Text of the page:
Tel Service Co. v. General Capital Corporation

Annotate this Case

227 So. 2d 667 (1969)

TEL SERVICE CO., Inc., a Florida Corporation; G.E. Grass and Richard A. Noll, Appellants, Cross-Appellees, v. GENERAL CAPITAL CORPORATION, a Florida Corporation, Appellee, Cross-Appellant. TEL SERVICE CO., Inc., a Florida Corporation; G.E. Grass and Richard A. Noll, Petitioners, Cross-Respondents, v. GENERAL CAPITAL CORPORATION, Respondent, Cross-Petitioner.

Nos. 37860, 37858.

Supreme Court of Florida.

October 29, 1969.

*668 William B. Holland, Winter Haven, E.A. Bosarge, Bartow, Henry M. Sinclair, Miami, Norman Sand and Sinclair, Louis & Huttoe, Miami, for appellants, cross-appellees, petitioners-cross-respondents.

William Reece Smith, Jr. of Carlton, Fields, Ward, Emmanuel, Smith & Cutler, Tampa, for appellee, cross-appellant, respondent-cross-petitioner.

ERVIN, Chief Justice.

We review the appeal of Appellants Tel Service Co., Inc., a Florida corporation; G.E. Grass and Richard A. Noll, and the cross-appeal of the Appellee General Capital Corporation, a Florida corporation, from the decision in this case of the District Court of Appeal, Second District, reported in 212 So. 2d 369. The parties also filed petition and cross-petition respectively, for a writ of certiorari to review the decision.

As reflected in the reported decision and opinion of the District Court, the Appellant Tel Service Co., Inc., initially sought a recovery in the Circuit Court from Appellee General Capital Corporation because of the latter's alleged usury charges.

The Circuit Court, after hearings, entered a final decree in favor of Tel Service, holding certain transactions between the parties to be criminally usurious loans in violation of F.S. Section 687.07, F.S.A., directing that Tel Service recover the aggregate principal amounts of the loans, i.e., $568.705.73, and interest charged thereon from General Capital Corporation.

The Circuit Court specifically found that General Capital required a partnership composed of G.E. Grass and Richard A. Noll to change their form of business from a partnership to a corporation (Tel Service) before General Capital would enter business relations with the firm. This finding of the Circuit Court was made in connection with its basic holding that the transactions between the parties were loans and not sales.

General Capital appealed this final decree to the District Court. While the appeal was pending, the Florida Legislature enacted Chapter 65-299, now appearing in the Florida Statutes as Section 687.11, F.S.A. Because of this enactment the District Court deemed it appropriate to remand the cause to the Circuit Court for reconsideration in the light of Chapter 65-299.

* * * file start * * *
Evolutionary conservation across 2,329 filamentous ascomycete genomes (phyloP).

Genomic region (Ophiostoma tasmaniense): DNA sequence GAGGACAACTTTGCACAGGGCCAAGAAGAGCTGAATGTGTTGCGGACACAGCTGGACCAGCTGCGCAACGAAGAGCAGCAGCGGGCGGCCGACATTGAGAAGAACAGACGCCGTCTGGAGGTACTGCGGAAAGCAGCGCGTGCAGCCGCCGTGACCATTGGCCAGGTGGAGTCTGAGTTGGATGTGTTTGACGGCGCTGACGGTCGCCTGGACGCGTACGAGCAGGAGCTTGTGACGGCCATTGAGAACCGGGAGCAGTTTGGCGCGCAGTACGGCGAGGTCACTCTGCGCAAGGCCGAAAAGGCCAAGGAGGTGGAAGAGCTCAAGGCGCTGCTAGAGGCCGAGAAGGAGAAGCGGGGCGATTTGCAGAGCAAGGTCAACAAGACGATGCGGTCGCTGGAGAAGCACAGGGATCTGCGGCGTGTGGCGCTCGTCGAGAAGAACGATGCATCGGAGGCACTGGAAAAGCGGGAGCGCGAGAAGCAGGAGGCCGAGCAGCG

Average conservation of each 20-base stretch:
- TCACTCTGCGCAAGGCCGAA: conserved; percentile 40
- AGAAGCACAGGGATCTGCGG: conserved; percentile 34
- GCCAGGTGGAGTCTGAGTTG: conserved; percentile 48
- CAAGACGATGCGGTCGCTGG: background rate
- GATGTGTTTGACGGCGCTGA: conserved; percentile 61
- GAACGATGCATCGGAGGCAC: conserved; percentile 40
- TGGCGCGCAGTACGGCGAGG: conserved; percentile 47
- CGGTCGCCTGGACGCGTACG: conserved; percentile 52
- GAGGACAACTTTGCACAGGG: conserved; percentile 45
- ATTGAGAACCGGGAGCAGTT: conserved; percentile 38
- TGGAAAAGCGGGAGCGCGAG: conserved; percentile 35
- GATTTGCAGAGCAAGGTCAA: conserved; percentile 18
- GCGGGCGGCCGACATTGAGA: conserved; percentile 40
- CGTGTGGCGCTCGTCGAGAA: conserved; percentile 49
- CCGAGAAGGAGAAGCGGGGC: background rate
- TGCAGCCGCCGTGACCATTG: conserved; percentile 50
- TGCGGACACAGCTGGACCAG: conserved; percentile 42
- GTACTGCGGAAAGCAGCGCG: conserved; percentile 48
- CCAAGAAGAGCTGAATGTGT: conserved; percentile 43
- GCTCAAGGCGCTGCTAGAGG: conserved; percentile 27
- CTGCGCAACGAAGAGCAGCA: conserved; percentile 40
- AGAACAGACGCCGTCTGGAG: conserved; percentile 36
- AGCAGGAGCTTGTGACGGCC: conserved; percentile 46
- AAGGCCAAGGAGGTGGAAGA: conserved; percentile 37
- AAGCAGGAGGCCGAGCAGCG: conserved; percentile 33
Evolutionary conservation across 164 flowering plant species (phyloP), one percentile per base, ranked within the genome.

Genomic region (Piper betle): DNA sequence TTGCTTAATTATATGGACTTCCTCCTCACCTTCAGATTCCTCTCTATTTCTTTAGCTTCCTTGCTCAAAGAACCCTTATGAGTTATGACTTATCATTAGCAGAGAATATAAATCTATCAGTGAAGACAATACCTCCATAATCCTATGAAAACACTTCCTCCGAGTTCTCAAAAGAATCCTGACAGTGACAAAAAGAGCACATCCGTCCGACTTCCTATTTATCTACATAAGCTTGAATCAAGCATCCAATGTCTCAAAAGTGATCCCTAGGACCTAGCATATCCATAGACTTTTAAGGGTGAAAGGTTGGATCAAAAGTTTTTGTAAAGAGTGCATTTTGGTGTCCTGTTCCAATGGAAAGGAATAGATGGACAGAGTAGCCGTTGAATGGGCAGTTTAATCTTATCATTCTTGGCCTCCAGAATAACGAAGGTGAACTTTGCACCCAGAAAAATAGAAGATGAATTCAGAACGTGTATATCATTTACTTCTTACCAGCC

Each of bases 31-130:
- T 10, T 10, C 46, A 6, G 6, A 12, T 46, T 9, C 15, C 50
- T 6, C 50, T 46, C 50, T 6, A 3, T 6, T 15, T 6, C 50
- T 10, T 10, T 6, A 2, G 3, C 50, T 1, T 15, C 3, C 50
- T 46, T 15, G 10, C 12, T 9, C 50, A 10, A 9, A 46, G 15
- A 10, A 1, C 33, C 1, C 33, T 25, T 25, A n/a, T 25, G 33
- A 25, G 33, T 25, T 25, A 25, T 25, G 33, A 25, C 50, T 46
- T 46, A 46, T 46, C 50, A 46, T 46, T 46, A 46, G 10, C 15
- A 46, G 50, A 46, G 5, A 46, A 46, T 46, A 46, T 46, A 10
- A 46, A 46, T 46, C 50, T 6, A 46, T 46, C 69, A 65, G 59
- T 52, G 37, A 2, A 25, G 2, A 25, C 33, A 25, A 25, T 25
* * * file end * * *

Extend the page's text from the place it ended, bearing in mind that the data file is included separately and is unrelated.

While the cause was on remand in the Circuit Court, that court granted permission to Tel Service to amend its complaint to include G.E. Grass and Richard A. Noll as parties plaintiff and allege that said individuals as a condition to Tel Service obtaining the loans from General Capital were required to guarantee the payment thereof. It was alleged by Tel Service in its amendment that these individuals were the actual borrowers or real parties in interest, and not Tel Service, the corporation.

After hearings on the amended complaint and defenses, the Circuit Court entered its amended final decree reaffirming its findings that the transactions were loans and not sales, but adding that the transactions were actually loan transactions between General Capital and Grass and Noll, the corporation Tel Service being a mere conduit of corporate form furthering *669 an unlawful scheme. It found that Chapter 65-299 was inapplicable to the individual plaintiffs, Grass and Noll. After an accounting which it had ordered in its final decree to determine the amount of recovery, i.e., the alleged usurious loans and the interest charged and paid thereon, the Circuit Court found that the individual plaintiffs Grass and Noll, as the real parties in interest, were entitled to recover from General Capital pursuant to F.S. Section 687.07, F.S.A., the sum of $710,911.08.

General Capital appealed the final decree and judgment summarized just above to the District Court, which in its reported opinion and decision in 212 So. 2d 369 reversed in part and affirmed in part as follows:

(1) It affirmed the finding in the final decree that the transactions were usurious loans and not sales.

(2) It held that the defenses of laches, unclean hands, or the statute of limitations did not bar a recovery by plaintiff Tel Service.

(3) It held that in relinquishing jurisdiction and remanding the cause to the Circuit Court to determine the applicability of Chapter 65-299 to the cause as it existed, did not convey authority on the Circuit Court to reshape the proceedings as was done below by substituting Grass and Noll as the real parties plaintiff and allowing amendment to the complaint for these individuals to seek recovery from General Capital because of the alleged usurious loans to them rather than to Tel Service.

(4) It held Chapter 65-299 (F.S. § 687.11, F.S.A.) to be constitutional and applicable to the instant litigation.

(5) Since Chapter 65-299 provides a borrowing corporation is only entitled to recover interest and not principal on a usurious loan, the District Court reduced the Circuit Court's judgment from $710,911.08 to $125,912.65, and directed that final judgment for said sum be entered in favor of Tel Service, eliminating the individuals, Grass and Noll, as plaintiffs in the litigation.

Our jurisdiction of the appeal is invoked because the District Court upheld the validity of Chapter 65-299.